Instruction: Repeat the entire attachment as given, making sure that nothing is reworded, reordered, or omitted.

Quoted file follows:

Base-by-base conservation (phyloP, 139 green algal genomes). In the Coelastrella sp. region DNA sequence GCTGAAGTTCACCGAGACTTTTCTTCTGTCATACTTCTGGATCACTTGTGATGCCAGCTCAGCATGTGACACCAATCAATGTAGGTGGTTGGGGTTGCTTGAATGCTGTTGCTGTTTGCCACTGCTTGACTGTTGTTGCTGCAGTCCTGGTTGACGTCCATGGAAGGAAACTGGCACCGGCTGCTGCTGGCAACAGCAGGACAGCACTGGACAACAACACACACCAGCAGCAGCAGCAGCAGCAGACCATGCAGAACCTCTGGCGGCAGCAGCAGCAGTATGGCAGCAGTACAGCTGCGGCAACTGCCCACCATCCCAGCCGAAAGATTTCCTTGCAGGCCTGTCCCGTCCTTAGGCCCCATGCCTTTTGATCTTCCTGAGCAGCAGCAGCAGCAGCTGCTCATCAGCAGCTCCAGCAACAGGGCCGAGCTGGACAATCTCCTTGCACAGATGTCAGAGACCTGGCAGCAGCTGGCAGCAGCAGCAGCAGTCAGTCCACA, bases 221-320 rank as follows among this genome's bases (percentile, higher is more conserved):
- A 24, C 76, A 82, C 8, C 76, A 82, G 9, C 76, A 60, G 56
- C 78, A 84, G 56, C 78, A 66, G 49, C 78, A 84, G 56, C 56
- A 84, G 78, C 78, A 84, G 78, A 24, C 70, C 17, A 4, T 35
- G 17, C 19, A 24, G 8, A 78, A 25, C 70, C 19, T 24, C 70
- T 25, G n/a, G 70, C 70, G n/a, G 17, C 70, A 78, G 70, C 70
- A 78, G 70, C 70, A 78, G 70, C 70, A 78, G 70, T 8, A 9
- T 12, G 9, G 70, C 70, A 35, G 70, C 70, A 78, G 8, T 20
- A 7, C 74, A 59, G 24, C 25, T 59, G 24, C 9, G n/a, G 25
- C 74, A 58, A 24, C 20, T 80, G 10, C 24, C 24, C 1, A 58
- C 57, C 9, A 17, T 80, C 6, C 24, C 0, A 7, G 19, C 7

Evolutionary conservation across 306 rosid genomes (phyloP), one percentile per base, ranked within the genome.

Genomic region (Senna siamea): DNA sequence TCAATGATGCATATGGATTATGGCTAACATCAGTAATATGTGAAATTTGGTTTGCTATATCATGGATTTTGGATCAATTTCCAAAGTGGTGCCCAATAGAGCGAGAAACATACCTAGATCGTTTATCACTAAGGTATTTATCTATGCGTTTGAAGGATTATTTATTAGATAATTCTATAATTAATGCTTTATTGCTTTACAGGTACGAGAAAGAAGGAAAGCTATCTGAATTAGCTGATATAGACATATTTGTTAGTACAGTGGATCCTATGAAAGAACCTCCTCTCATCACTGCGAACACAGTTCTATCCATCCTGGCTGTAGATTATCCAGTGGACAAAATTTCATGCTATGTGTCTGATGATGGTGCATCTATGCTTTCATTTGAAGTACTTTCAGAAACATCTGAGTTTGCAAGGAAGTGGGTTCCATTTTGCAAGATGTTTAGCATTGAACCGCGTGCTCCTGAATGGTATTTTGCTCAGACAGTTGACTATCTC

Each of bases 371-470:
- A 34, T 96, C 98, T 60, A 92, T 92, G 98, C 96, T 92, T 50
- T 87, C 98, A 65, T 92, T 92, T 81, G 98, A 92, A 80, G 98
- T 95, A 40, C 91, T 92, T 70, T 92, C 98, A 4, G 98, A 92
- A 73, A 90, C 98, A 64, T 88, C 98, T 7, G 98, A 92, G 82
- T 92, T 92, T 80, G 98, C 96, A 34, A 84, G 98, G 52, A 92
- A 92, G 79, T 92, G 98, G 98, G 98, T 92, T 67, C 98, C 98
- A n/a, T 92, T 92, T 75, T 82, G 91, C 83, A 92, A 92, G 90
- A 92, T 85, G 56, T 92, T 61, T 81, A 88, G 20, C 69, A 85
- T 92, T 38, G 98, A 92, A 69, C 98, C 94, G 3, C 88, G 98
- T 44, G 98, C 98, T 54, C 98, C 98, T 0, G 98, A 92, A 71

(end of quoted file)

Base-by-base conservation (phyloP, 139 green algal genomes). In the Coelastrella sp. region DNA sequence GCTGAAGTTCACCGAGACTTTTCTTCTGTCATACTTCTGGATCACTTGTGATGCCAGCTCAGCATGTGACACCAATCAATGTAGGTGGTTGGGGTTGCTTGAATGCTGTTGCTGTTTGCCACTGCTTGACTGTTGTTGCTGCAGTCCTGGTTGACGTCCATGGAAGGAAACTGGCACCGGCTGCTGCTGGCAACAGCAGGACAGCACTGGACAACAACACACACCAGCAGCAGCAGCAGCAGCAGACCATGCAGAACCTCTGGCGGCAGCAGCAGCAGTATGGCAGCAGTACAGCTGCGGCAACTGCCCACCATCCCAGCCGAAAGATTTCCTTGCAGGCCTGTCCCGTCCTTAGGCCCCATGCCTTTTGATCTTCCTGAGCAGCAGCAGCAGCAGCTGCTCATCAGCAGCTCCAGCAACAGGGCCGAGCTGGACAATCTCCTTGCACAGATGTCAGAGACCTGGCAGCAGCTGGCAGCAGCAGCAGCAGTCAGTCCACA, bases 221-320 rank as follows among this genome's bases (percentile, higher is more conserved):
- A 24, C 76, A 82, C 8, C 76, A 82, G 9, C 76, A 60, G 56
- C 78, A 84, G 56, C 78, A 66, G 49, C 78, A 84, G 56, C 56
- A 84, G 78, C 78, A 84, G 78, A 24, C 70, C 17, A 4, T 35
- G 17, C 19, A 24, G 8, A 78, A 25, C 70, C 19, T 24, C 70
- T 25, G n/a, G 70, C 70, G n/a, G 17, C 70, A 78, G 70, C 70
- A 78, G 70, C 70, A 78, G 70, C 70, A 78, G 70, T 8, A 9
- T 12, G 9, G 70, C 70, A 35, G 70, C 70, A 78, G 8, T 20
- A 7, C 74, A 59, G 24, C 25, T 59, G 24, C 9, G n/a, G 25
- C 74, A 58, A 24, C 20, T 80, G 10, C 24, C 24, C 1, A 58
- C 57, C 9, A 17, T 80, C 6, C 24, C 0, A 7, G 19, C 7

Evolutionary conservation across 306 rosid genomes (phyloP), one percentile per base, ranked within the genome.

Genomic region (Senna siamea): DNA sequence TCAATGATGCATATGGATTATGGCTAACATCAGTAATATGTGAAATTTGGTTTGCTATATCATGGATTTTGGATCAATTTCCAAAGTGGTGCCCAATAGAGCGAGAAACATACCTAGATCGTTTATCACTAAGGTATTTATCTATGCGTTTGAAGGATTATTTATTAGATAATTCTATAATTAATGCTTTATTGCTTTACAGGTACGAGAAAGAAGGAAAGCTATCTGAATTAGCTGATATAGACATATTTGTTAGTACAGTGGATCCTATGAAAGAACCTCCTCTCATCACTGCGAACACAGTTCTATCCATCCTGGCTGTAGATTATCCAGTGGACAAAATTTCATGCTATGTGTCTGATGATGGTGCATCTATGCTTTCATTTGAAGTACTTTCAGAAACATCTGAGTTTGCAAGGAAGTGGGTTCCATTTTGCAAGATGTTTAGCATTGAACCGCGTGCTCCTGAATGGTATTTTGCTCAGACAGTTGACTATCTC

Each of bases 371-470:
- A 34, T 96, C 98, T 60, A 92, T 92, G 98, C 96, T 92, T 50
- T 87, C 98, A 65, T 92, T 92, T 81, G 98, A 92, A 80, G 98
- T 95, A 40, C 91, T 92, T 70, T 92, C 98, A 4, G 98, A 92
- A 73, A 90, C 98, A 64, T 88, C 98, T 7, G 98, A 92, G 82
- T 92, T 92, T 80, G 98, C 96, A 34, A 84, G 98, G 52, A 92
- A 92, G 79, T 92, G 98, G 98, G 98, T 92, T 67, C 98, C 98
- A n/a, T 92, T 92, T 75, T 82, G 91, C 83, A 92, A 92, G 90
- A 92, T 85, G 56, T 92, T 61, T 81, A 88, G 20, C 69, A 85
- T 92, T 38, G 98, A 92, A 69, C 98, C 94, G 3, C 88, G 98
- T 44, G 98, C 98, T 54, C 98, C 98, T 0, G 98, A 92, A 71